An ambitious measuring campaign has been under way at the alpha ventus offshore wind farm ever since it was installed back in 2010. The measurement data from the wind turbines, the substation, and the marine environment are available to scientists all over the world via the Federal Maritime and Hydrographic Agency (BSH). These data can be used to investigate a wide variety of different issues concerning the maintenance and operation of offshore wind farms. Anyone interested will have the opportunity to find out more about the RAVE research work in a workshop held on January 28, 2021.
alpha ventus, the first offshore wind farm in Germany, opened in 2010 and received around €30 million in federal funding. At the time, alpha ventus was the wind farm furthest away from the coast in the whole world at a water depth of approximately 30 meters. The turbines employed were also some of the largest available on the market back then.
In parallel to the construction of the wind farm, a research initiative was also founded: research at alpha ventus (RAVE). RAVE has since conducted more than 30 research projects at alpha ventus and data from the wind farm have been collected continuously – especially on four wind turbines equipped with a wide variety of sensors. They are available to researchers all over the world via a simplified data usage method since 2019.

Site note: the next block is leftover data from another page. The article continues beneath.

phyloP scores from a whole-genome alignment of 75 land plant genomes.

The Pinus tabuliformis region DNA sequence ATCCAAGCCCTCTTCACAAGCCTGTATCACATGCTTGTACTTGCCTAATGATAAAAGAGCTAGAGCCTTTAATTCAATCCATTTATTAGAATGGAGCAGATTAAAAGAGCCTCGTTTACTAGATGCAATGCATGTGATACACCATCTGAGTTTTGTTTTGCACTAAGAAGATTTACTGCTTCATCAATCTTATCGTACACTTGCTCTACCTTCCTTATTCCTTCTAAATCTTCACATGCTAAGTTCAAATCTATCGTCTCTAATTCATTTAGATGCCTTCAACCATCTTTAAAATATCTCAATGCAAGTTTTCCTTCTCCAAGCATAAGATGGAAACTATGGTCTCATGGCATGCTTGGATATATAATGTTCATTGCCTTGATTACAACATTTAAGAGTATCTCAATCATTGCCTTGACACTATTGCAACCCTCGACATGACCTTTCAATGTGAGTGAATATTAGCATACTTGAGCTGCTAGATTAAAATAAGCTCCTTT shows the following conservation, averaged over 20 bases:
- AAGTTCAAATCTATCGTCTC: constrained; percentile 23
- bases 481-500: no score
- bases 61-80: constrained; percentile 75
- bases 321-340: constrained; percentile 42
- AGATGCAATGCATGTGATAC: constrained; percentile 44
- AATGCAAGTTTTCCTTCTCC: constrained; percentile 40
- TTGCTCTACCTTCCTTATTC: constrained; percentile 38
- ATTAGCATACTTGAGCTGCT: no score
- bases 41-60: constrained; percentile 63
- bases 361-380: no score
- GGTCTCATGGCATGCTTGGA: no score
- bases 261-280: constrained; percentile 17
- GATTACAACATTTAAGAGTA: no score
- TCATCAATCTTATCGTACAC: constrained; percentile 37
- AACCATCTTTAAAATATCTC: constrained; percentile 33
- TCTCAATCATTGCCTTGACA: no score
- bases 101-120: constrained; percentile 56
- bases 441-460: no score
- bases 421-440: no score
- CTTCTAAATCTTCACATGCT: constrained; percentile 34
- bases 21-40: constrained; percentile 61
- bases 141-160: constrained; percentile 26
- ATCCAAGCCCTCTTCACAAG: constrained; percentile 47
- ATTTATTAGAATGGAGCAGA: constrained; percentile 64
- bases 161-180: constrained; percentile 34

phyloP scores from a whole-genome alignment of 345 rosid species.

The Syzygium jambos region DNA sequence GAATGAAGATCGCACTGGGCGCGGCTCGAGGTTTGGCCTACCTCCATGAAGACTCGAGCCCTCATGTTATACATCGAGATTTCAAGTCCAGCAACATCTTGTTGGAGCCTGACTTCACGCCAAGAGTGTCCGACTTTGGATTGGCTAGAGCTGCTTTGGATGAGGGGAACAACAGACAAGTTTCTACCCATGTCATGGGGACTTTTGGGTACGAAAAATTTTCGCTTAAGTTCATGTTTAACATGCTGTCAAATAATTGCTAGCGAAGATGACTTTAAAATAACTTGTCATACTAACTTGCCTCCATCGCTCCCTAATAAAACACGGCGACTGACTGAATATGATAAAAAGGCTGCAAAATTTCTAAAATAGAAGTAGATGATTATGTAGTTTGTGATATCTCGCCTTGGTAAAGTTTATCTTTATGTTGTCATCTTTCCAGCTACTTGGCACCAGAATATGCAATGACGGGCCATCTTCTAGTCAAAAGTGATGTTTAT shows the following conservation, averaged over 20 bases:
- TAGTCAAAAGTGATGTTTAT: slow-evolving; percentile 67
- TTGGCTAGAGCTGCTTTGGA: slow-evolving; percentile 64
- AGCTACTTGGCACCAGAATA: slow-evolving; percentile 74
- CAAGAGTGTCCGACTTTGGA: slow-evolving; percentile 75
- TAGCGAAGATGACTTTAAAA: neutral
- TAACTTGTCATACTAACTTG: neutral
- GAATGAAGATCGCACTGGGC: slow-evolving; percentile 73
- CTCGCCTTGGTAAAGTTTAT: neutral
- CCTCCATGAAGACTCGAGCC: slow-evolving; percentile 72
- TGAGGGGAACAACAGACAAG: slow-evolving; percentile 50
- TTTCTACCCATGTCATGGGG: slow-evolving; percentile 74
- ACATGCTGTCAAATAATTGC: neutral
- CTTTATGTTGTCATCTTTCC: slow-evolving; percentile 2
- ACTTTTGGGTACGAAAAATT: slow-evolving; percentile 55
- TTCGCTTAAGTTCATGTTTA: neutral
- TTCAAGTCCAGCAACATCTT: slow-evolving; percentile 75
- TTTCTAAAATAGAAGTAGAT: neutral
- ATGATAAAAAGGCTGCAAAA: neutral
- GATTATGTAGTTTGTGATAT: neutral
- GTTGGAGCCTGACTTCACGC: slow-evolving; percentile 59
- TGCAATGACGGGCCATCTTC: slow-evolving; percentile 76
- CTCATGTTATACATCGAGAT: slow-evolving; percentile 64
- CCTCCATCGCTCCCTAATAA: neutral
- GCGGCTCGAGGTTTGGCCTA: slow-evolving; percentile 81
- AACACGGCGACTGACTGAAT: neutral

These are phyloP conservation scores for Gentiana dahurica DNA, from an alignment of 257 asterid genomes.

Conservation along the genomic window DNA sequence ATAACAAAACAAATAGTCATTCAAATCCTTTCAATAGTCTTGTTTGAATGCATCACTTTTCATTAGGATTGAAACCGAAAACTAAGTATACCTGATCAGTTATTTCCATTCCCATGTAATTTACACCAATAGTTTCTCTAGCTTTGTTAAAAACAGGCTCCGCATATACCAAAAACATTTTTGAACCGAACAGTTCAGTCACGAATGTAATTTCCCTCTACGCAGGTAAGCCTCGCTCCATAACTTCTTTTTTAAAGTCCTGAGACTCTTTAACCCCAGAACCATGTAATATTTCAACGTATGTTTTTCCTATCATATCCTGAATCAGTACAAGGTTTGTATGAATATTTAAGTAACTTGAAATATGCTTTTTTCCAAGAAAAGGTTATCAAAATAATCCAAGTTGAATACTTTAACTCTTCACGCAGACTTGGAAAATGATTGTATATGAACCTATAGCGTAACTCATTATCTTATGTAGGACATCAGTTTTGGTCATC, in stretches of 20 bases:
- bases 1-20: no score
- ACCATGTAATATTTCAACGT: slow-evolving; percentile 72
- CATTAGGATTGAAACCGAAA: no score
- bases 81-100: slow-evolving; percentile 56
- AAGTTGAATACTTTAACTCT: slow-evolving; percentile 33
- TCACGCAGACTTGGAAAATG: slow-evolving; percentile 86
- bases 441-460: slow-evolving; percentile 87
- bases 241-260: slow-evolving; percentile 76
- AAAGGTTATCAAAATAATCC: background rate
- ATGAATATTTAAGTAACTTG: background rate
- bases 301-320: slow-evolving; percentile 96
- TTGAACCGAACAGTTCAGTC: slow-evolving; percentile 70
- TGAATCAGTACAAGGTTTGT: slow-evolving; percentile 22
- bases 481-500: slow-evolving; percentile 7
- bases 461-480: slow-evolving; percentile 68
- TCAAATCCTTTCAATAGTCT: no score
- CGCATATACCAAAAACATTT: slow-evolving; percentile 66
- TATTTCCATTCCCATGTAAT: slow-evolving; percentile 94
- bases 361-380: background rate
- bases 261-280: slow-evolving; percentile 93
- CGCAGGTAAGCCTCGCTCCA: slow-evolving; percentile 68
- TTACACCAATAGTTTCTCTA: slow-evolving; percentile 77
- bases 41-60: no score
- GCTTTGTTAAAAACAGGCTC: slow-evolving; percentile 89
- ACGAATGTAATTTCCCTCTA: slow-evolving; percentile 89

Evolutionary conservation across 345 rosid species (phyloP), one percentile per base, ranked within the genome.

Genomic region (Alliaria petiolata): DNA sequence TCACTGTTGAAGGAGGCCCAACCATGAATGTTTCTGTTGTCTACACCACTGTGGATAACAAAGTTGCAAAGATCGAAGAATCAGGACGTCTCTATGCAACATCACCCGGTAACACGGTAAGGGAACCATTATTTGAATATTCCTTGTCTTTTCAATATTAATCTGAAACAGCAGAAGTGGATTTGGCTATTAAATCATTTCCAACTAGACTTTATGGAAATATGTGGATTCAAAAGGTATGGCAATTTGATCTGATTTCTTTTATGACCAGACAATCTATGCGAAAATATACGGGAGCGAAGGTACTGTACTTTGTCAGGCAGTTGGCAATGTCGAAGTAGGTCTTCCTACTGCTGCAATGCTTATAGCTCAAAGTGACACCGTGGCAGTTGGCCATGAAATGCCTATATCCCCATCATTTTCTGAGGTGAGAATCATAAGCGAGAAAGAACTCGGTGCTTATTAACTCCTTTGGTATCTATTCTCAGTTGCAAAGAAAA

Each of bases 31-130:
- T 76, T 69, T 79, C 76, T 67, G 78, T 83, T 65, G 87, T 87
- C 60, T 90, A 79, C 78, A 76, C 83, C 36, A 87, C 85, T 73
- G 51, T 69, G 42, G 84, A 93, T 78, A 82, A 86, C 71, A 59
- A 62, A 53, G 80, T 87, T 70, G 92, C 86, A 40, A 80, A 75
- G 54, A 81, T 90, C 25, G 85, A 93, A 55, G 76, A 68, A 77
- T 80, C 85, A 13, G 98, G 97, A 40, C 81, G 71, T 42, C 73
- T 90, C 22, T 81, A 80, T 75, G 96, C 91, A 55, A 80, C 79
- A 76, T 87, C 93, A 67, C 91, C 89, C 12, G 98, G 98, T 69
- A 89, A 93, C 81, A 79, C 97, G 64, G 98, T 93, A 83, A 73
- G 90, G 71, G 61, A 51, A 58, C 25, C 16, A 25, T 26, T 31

The data archive maintained by the BSH contains measurements collected from more than 1,200 measuring channels distributed all over the entire wind turbine: from the foundations to the blade tip, from bending moments and accelerations to temperatures and wind speeds and directions up to power output. Data from the substation are also available in the research data archive. An overview of the measurements can be found here. The Fino 1 measuring mast, which is located in direct vicinity to alpha ventus, delivers additional, detailed environmental data.
The use of offshore wind energy is increasing all over the world, but there are only a few wind farms that have been in operation for considerable periods of time. Commercial wind farms also do not make data freely available for research purposes, although that is exactly what is needed to help offshore wind energy prosper around the world and give as many researchers as possible the opportunity to improve the design and operation of offshore wind farms. RAVE offers researchers precisely this opportunity with its research data archive and contributes to a climate-neutral energy system in doing so.
The Fraunhofer IWES has been closely associated with alpha ventus and RAVE since its beginning – as a research institute active in a wide range of fields such as corrosion protection, wind measurement and simulation (currently in the X-Wakes project), and the electricity grid as well as in its role as coordinator of the entire research initiative. The Fraunhofer IWES has already organized three conferences and hosts annual workshops on the research work. The workshops are free and open to anyone interested. The next workshop will be held online on January 28, 2021, and present the latest RAVE research in the fields of loads and environmental conditions.